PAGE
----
July 6, 2018
- Gangsters vs. Nazis – Robert Rockaway
Emboldened by Hitler’s rise to power in Germany in 1933, and fueled by the Great Depression, over 100 anti-Semitic organizations sprang up throughout the U.S. Protected by the First Amendment, they held public rallies, paraded through the streets in their uniforms carrying Nazi flags, and openly flaunted their hatred for Jews.
One group of American Jews who had no compunctions about meeting the anti-Semites head-on were Jewish gangsters. Not bound by conventional rules and constitutional legalities, they took direct and violent action against the Jew haters. For example, in 1935, Meyer Lansky, a leading organized crime figure, rounded up some of his associates and went around New York disrupting Nazi meetings. Young Jews not connected to him or the rackets also volunteered to help.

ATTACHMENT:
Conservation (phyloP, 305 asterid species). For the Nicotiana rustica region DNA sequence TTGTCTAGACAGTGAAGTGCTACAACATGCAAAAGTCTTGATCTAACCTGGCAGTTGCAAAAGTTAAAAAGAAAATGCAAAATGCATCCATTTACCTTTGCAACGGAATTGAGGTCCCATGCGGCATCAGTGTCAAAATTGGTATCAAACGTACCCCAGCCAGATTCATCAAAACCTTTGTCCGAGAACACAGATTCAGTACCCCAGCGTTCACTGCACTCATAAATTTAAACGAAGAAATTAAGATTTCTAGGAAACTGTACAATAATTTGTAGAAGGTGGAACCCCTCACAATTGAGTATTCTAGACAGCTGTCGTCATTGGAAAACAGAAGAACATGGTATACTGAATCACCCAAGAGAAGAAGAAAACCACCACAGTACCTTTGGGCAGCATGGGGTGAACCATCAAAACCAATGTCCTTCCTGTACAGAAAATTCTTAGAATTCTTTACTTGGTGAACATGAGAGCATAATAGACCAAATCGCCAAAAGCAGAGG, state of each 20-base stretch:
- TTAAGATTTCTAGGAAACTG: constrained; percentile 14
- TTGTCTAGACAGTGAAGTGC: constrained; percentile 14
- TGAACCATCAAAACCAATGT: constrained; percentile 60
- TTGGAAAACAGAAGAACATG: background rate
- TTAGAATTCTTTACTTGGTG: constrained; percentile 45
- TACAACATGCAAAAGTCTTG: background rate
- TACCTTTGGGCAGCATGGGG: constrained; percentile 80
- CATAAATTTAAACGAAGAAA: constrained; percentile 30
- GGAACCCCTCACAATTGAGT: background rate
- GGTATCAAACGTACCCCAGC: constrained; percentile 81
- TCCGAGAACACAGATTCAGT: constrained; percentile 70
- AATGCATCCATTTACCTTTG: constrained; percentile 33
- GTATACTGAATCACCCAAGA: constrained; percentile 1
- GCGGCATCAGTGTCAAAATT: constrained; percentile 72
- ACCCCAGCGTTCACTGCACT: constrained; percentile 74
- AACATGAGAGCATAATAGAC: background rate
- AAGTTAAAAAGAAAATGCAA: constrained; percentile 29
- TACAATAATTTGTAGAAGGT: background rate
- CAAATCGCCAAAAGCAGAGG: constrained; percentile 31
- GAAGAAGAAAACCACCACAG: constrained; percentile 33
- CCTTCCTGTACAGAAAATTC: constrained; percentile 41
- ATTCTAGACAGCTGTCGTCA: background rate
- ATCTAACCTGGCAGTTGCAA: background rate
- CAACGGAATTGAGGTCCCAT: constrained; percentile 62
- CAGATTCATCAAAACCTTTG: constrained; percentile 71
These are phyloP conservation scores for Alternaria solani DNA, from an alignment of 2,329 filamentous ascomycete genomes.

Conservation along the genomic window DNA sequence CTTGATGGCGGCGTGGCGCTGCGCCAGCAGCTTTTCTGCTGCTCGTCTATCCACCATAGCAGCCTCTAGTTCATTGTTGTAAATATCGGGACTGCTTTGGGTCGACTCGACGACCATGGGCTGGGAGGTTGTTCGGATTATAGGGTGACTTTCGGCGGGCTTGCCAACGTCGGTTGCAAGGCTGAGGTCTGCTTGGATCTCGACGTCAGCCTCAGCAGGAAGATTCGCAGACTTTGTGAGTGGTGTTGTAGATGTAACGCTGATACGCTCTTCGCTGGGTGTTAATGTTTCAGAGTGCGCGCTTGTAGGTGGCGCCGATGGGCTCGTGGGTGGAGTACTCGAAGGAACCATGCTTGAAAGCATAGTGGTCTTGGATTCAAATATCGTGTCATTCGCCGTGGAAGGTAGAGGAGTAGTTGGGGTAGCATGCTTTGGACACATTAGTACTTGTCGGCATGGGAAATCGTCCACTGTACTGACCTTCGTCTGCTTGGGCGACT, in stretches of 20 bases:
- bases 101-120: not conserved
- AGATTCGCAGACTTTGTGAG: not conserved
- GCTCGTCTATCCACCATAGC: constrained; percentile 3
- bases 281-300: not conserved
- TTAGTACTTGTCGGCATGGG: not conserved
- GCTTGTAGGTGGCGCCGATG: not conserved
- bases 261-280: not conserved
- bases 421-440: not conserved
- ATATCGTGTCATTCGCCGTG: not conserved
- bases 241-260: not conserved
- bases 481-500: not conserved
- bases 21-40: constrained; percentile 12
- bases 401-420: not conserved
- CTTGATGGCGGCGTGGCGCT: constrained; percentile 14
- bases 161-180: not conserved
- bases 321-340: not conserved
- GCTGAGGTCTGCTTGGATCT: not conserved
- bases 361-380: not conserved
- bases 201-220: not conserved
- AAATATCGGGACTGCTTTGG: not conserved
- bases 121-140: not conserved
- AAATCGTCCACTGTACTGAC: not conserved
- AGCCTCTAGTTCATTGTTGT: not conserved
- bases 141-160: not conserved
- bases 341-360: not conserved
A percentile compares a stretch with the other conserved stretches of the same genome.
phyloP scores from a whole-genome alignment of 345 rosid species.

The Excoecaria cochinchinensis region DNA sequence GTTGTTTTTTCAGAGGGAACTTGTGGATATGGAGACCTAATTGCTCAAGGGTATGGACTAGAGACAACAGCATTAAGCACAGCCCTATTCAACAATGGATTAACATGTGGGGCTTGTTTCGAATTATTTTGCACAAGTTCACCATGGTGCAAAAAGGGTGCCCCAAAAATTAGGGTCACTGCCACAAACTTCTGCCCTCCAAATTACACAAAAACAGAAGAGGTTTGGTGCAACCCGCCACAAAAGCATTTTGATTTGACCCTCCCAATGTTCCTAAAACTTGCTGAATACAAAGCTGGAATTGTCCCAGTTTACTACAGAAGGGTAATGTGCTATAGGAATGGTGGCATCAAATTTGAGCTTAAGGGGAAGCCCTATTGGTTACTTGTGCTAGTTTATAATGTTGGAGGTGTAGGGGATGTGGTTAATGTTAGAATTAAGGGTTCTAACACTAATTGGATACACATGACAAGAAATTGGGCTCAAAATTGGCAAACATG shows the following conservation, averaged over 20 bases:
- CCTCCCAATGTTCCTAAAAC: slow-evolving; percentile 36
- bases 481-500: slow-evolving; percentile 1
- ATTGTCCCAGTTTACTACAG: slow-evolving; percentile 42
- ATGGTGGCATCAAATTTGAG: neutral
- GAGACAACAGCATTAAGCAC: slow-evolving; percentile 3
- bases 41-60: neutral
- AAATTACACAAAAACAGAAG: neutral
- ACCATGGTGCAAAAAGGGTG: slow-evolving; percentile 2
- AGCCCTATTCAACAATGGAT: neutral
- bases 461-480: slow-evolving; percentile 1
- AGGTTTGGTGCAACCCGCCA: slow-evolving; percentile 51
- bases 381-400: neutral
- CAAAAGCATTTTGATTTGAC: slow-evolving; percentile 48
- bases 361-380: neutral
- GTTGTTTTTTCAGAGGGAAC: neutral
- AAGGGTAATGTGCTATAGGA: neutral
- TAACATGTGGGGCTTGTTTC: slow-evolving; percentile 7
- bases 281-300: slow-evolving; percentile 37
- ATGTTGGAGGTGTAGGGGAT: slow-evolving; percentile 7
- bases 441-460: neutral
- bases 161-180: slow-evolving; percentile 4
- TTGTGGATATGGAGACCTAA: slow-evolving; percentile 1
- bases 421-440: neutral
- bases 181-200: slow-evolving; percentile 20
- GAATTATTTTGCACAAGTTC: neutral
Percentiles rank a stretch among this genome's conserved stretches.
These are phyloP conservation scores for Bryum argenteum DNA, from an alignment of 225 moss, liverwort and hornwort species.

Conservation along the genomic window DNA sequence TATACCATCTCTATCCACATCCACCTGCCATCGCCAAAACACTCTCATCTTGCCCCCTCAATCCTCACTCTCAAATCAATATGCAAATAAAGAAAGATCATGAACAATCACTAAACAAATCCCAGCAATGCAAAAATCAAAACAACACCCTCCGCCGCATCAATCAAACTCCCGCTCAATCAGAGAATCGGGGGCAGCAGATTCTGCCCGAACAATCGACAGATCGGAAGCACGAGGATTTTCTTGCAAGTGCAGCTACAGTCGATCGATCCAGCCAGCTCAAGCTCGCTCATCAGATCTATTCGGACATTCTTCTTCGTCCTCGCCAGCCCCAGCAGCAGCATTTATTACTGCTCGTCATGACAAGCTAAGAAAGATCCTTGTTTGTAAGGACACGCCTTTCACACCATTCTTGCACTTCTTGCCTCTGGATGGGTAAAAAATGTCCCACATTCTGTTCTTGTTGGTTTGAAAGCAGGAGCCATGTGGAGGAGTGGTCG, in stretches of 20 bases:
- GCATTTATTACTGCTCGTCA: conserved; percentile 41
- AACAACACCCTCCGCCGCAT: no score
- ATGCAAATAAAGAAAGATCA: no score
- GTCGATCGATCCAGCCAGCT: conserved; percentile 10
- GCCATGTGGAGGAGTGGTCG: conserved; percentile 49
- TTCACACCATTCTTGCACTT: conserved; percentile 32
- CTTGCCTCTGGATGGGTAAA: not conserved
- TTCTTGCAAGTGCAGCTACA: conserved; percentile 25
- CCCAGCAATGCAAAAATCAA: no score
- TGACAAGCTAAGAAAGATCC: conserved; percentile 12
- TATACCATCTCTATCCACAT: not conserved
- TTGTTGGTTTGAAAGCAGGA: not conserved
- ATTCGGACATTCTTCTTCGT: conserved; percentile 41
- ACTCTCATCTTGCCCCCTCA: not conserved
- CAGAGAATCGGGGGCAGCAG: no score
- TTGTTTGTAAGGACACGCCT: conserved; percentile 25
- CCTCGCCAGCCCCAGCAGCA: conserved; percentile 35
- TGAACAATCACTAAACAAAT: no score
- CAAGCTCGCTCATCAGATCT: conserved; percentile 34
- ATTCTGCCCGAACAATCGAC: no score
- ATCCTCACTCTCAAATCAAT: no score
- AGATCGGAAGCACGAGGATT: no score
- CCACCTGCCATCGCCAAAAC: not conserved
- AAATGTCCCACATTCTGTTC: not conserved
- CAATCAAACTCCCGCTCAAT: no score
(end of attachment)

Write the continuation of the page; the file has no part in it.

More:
After a series of attacks, the Nazi Bundists protested having their meetings violently broken up and asked Mayor Fiorello La Guardia for protection. La Guardia agreed under certain conditions. The Bundists could not wear their uniforms, sing their songs, display the swastika and Nazi flag, and could not march to beating drums. He confined their parades to the German neighborhood of Yorkville and assigned Jewish and African-American policemen to patrol the route. The writer is professor emeritus at Tel Aviv University, and the author of But He Was Good to His Mother: The Lives and Crimes of Jewish Gangsters. (Tablet)